http://www.railpictures.net/viewphoto.php?id=173363&nseq=17

 

You can see the plow here.  The spreader is behind with the wings in, although that is a tiny one.  The Locomotive goes behind it, but infront of the caboose you can see at the back.  These units are sitting at the Revelstoke Railway musuem, but the plows anyway are the same today...infact, the same units, just with some refurbishments.

 

When the big storms are coming these things run constantly keeping the track open and shoving the snow back.  The trick is to stay ahead of it, so the snow never piles up too deep.   If they get a major slide hit the track, then they either try to punch through with the plow, or its really big, they use a Cat 980G front end loader to remove it. 

 

Fighting the snow in places like Rogers Pass is a major job.

post #12 of 15
Quote:
Originally Posted by Stranger View Post

Kneale, what are the railroads doing today to handle REALLY BIG dumps?  Like the 100" storms in the Sierras and the Cascades?  For that matter what did Breckenridge do when they had the monster winter of 18??

143972286.jpg



This is the rotary snowplow on display in Breckenridge, sister machine built in about 1890 to the one in the earlier video. The railroad through Breck had one similar to this that they used until rail service ended in 1937, then it went to Leadville to keep snow off the tracks to the Climax mine. It was scrapped when the shaft driving the rotor broke.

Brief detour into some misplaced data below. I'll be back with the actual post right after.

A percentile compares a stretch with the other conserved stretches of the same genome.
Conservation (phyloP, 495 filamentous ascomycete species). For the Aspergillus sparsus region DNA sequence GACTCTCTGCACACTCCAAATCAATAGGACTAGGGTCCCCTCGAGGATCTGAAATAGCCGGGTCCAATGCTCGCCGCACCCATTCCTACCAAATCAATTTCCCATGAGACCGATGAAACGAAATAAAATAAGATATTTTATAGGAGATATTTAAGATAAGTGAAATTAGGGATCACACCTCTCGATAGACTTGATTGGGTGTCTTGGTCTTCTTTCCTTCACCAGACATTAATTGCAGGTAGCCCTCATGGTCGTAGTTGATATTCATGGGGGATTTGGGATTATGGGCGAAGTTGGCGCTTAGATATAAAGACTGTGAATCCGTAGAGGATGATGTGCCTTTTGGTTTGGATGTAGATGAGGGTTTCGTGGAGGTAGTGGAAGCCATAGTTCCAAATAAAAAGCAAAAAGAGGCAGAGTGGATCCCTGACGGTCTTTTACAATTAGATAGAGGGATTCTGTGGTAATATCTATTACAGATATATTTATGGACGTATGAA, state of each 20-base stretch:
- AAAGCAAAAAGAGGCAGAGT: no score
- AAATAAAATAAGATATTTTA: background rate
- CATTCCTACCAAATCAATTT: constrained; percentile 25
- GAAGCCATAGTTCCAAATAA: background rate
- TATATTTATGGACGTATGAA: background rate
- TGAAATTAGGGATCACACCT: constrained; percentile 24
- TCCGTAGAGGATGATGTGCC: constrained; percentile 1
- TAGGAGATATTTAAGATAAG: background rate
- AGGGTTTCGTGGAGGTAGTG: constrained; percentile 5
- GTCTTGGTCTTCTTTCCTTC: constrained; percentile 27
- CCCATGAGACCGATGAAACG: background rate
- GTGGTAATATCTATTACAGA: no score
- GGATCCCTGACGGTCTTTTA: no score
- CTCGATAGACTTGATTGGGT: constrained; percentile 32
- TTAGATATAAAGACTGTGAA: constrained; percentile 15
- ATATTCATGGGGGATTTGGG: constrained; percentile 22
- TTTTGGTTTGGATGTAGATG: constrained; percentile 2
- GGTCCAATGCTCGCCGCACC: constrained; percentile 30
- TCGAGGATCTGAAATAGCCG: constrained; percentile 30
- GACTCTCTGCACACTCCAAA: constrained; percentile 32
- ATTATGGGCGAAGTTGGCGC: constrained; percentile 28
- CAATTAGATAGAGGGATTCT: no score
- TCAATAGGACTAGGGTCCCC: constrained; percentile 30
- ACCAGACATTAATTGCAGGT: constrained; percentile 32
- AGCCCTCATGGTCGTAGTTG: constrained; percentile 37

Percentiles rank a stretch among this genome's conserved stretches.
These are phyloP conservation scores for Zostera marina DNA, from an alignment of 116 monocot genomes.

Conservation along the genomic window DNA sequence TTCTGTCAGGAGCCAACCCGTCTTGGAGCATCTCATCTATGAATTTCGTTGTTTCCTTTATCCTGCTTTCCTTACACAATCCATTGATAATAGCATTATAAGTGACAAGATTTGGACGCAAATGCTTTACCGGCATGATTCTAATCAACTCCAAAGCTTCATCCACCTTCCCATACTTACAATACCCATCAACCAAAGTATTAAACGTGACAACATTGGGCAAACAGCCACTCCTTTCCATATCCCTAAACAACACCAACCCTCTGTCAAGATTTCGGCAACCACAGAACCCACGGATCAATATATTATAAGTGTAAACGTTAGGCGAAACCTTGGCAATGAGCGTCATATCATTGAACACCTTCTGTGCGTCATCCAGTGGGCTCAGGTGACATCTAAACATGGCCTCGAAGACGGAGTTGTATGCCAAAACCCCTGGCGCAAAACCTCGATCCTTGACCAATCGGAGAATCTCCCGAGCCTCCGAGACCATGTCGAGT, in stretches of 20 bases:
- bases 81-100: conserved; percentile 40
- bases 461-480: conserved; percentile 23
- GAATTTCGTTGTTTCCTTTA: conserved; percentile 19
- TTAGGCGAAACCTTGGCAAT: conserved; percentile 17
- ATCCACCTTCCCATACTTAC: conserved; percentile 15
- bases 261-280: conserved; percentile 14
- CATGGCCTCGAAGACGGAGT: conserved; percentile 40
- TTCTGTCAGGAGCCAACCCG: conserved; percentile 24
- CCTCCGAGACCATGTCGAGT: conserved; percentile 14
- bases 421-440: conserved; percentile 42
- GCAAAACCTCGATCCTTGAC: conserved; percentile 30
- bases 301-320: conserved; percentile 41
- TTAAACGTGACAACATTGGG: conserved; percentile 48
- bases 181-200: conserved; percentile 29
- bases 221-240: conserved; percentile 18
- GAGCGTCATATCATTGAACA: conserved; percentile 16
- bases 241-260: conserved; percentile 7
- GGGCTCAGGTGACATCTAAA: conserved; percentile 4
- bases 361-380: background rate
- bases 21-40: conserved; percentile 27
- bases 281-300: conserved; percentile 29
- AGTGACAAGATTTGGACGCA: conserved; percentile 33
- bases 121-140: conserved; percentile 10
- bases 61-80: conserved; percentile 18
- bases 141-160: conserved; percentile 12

There are a couple similar machines of similar vintage stationed near Donner Pass for use in big snowfalls, there's supposed to be one near Chicago also still in use, and another in Wyoming. The ones still in use have been converted from steam to diesel to power the rotor. These machines required engines to push them. In our case, sometimes as many as six or seven of the little engines used on the narrow gauge tracks here.

Breckenridge's rail service was interrupted in 1898-99 for 78 days because of huge drifts on the tracks between town and Boreas Pass. Since the town at that time relied almost exclusively on the railroad to bring in supplies (before railroads came in 1882, there were freight wagons, and before that there were packanimal trains), residents hiked repeatedly the 12 miles to the pass to meet trains that could come that far and hauled mail and absolutely necessary items back on sleds or in backpacks.

As Skinerd says, most snow removal today is done by huge V-plows and/or bulldozers, but rotaries still are in use.
post #13 of 15

Nice to see NZ is getting big storms early!

 

Short documentary on Sierra Rail plows

 

 

Sometimes it seems Nebraska is tougher.  Check out the train getting stuck.

 


 


Edited by Cirquerider - 6/11/12 at 11:09am
post #14 of 15

We got one of these up in Boston:  http://www.boston.com/news/local/massachusetts/articles/2011/01/23/mbtas_mattapan_line_relies_on_snowzilla_in_worst_weather/

 

But that's not exactly gonna cut it in the kind of dumps you guys get at high altitude out West.  :-)

post #15 of 15
California may have to pull their rotary plows out again!